During the pandemic, many companies are changing the way they’re doing business. It’s easy to see why since so many individuals are working from home now. Not many companies can get away with avoiding the so-called hybrid model, which features some individuals working from a central location while others do their work from home.
The zero-trust security model is one that allows these companies to continue working and being productive, even as the pandemic continues. We’ll take a moment to talk about the zero-trust model in this article, and we’ll also go over why it’s a stress-free setup that many companies are embracing.
What Does the Zero-Trust Model Entail?
The zero-trust model works for so many companies because it’s relatively easy to implement. Once it’s in place, you can use it to log into a software suite from a remote location, and there is very little chance for fraudulent hacker activity.
Several elements make up the basic zero-trust model. Essentially, what we’re talking about are multiple security measures that make up a functioning, holistic approach.
The first one addresses login concerns. There are security measures in place that verify a user’s identity, even if they’re located halfway across the world.
Trusted devices are the second part of the zero-trust model. There are features in place which verify that only previously authorized devices can access the network, so no unrecognized ones can log in.
Finally, trusted network authorization comes into play. There are measures as part of the zero-trust model that secure the network path. By doing so, the company can feel confident that only trusted individuals are accessing potentially sensitive data.
Least Privileged Access
In addition to the three elements we mentioned that make up the zero-trust model’s basic approach, very specific authorization policies also exist. Basically, they make sure only someone who meets all the established criteria can see anything traveling through this encrypted network.
When you log into a bespoke software suite from a remote location and you get past all the security protocols the zero-trust model establishes, you can see what messages your coworkers are leaving for you. You can leave messages of your own, and you can check up on how projects are doing.
However, you can only access project data or information pertaining to your specific assignments. A hierarchy still exists within the company so that only the top-level bosses can see virtually everything, while those who are further down the totem pole, so to speak, can only access data relevant to their work.
This makes sense since only top-level executives should have virtually unlimited access. The zero-trust model works well because it not only keeps anyone unauthorized out. It also lets you only access what pertains directly to your work. You have security measures both within the company and outside of it.
Why The Zero-Trust Model Means Less Stress for Businesses
The business world isn’t exactly an easy place to operate. Regardless of what your company does or the products or services you offer, there are almost always going to be competitors who want to gain ground on you, or you want to catch up to what they’re doing. No industry giant, like Facebook or Amazon, gets to where they are without stepping over many other entities that offer similar functionality.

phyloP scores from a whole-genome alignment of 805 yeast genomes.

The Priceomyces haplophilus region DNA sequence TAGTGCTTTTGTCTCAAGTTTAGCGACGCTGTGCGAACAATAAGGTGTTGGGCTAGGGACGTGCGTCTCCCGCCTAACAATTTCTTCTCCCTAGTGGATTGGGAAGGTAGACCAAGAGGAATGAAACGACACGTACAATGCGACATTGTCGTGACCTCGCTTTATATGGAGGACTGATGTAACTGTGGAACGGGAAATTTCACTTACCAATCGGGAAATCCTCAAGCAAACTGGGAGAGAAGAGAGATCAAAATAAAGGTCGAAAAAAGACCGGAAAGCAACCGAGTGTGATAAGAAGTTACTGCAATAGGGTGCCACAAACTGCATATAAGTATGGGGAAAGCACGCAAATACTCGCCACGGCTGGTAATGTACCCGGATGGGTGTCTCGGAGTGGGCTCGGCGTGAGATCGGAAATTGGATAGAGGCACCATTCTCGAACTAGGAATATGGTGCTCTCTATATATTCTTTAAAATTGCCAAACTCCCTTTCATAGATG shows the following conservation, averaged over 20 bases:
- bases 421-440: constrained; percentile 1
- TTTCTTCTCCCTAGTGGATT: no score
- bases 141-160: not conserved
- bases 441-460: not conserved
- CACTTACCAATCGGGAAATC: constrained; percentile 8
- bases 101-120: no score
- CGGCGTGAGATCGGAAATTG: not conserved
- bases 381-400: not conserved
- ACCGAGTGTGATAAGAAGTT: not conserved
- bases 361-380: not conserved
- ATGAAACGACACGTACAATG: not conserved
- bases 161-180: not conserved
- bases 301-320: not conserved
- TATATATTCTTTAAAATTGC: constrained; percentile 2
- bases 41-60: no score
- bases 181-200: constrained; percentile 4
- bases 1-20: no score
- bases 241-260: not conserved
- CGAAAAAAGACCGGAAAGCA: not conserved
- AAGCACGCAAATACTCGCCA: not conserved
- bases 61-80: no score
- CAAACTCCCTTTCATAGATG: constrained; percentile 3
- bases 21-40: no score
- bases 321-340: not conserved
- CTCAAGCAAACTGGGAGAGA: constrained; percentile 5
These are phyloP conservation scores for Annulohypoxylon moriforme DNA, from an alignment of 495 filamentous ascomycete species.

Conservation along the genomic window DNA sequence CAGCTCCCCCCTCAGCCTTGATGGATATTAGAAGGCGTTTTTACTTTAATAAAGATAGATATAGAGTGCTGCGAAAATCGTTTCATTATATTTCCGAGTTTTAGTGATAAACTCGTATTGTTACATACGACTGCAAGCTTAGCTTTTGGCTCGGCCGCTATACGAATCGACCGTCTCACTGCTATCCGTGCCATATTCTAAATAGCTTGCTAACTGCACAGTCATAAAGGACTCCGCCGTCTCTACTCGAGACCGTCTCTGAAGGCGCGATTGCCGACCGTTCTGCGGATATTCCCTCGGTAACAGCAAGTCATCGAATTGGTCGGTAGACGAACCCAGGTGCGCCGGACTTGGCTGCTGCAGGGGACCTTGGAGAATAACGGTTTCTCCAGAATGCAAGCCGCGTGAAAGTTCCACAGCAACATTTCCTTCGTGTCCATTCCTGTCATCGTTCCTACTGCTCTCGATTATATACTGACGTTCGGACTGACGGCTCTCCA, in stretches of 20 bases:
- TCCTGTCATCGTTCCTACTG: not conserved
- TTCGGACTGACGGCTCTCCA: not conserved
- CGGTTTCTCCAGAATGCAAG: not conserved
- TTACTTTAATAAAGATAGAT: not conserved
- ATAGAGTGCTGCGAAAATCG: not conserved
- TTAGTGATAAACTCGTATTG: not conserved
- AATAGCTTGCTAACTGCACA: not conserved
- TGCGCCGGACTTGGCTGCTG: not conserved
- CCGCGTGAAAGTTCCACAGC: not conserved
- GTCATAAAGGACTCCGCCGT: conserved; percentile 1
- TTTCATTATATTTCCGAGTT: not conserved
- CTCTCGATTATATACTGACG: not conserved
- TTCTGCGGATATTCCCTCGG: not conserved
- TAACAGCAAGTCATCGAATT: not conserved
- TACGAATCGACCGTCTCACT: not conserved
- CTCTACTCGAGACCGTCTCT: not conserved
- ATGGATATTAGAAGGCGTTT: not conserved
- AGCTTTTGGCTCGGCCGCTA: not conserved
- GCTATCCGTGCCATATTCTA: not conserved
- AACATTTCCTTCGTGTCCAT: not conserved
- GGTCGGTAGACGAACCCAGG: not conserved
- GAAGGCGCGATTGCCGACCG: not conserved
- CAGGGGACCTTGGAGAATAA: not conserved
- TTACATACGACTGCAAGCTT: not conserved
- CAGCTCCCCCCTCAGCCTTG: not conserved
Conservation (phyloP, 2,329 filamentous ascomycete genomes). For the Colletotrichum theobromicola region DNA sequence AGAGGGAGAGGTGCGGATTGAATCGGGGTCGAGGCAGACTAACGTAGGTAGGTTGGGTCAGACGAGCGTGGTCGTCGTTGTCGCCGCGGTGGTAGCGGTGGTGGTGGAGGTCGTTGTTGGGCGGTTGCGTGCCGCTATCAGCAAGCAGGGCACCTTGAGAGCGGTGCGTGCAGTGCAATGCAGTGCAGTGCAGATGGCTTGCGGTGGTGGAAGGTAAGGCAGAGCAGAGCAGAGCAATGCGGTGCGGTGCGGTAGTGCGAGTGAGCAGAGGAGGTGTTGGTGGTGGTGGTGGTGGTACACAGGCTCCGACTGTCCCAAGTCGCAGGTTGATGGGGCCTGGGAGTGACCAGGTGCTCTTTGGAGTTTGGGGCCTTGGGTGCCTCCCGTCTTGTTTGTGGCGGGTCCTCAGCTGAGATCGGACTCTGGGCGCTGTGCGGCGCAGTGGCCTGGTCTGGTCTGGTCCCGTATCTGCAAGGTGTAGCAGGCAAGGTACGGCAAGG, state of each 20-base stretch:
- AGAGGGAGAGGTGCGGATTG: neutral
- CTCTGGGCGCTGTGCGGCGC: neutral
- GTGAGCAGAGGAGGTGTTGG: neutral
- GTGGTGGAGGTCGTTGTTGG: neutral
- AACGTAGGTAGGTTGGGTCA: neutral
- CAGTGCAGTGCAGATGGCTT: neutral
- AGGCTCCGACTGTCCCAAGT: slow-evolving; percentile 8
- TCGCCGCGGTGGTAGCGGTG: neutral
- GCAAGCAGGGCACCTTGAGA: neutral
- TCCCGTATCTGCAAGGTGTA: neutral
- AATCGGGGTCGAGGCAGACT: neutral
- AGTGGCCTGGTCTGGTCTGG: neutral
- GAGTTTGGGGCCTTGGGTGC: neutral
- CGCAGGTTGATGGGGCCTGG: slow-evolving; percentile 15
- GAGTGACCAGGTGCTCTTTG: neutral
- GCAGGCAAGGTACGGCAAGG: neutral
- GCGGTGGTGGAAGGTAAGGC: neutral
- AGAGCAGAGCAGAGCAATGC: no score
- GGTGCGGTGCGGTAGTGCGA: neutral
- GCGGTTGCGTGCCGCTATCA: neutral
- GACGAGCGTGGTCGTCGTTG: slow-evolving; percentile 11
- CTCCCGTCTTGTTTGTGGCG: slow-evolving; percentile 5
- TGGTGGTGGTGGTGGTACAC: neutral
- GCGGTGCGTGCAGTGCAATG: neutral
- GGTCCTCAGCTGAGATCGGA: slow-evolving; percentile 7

During the pandemic, the stress level that business owners and operators face is at an all-time high. They want to remain competitive, but that sometimes takes a backseat to simply staying open. They might have employees who refuse to come into brick-and-mortar locations anymore, which has already caused some companies to shutter permanently.
Only companies that have embraced the hybrid model are likely to thrive right now. The more rigid ones have either closed or are swiftly falling behind.
The zero-trust model is one that accepts and even promotes hybrid work. If you’re a company owner, and you know that you have employees who will still dedicate themselves to your goals from their own bedrooms and living rooms, that’s sure to ease your fears as you try to navigate this rapidly changing world.
The Zero-Trust Model’s Future
The zero-trust model has caught on during the past few months, and it looks like it’s probably here to stay. Everyone is devising their own version, but that can consume time and resources you might not have.
That’s why some companies are coming up with versions of the zero-trust model as software as a service. You might have heard of this already. It’s an option where you rent software instead of buying it.
The reason software as a service works so well is that you have a company that runs the software and does all the necessary updating that goes along with it. SaaS is a nice change of pace because you don’t need to have your whole IT department constantly adjusting and upgrading your existing software. The rental company does that for you.
In the future, there will likely be two groups of companies and individuals who use the zero-trust model. The first group will create their own zero-trust setup that they’ll have to maintain themselves. This might work for you, but you’ll need to pay the IT staff to keep the whole system running.
The other group will use the SaaS model and rent software with the zero-trust model in mind. They will have the increased security measures that are a huge part of this initiative, and they won’t have to dump all the money into their IT department.
There’s no wrong or right way to conduct yourself if you choose to embrace the zero-trust model. You might create your own system, or you can just as easily have a company set one up for you.
Either way, the point is that you’ll have a setup that you can trust not to let anyone in who should not be there. At a time when cyberattacks happen frequently, this sounds like good news for all companies and niches.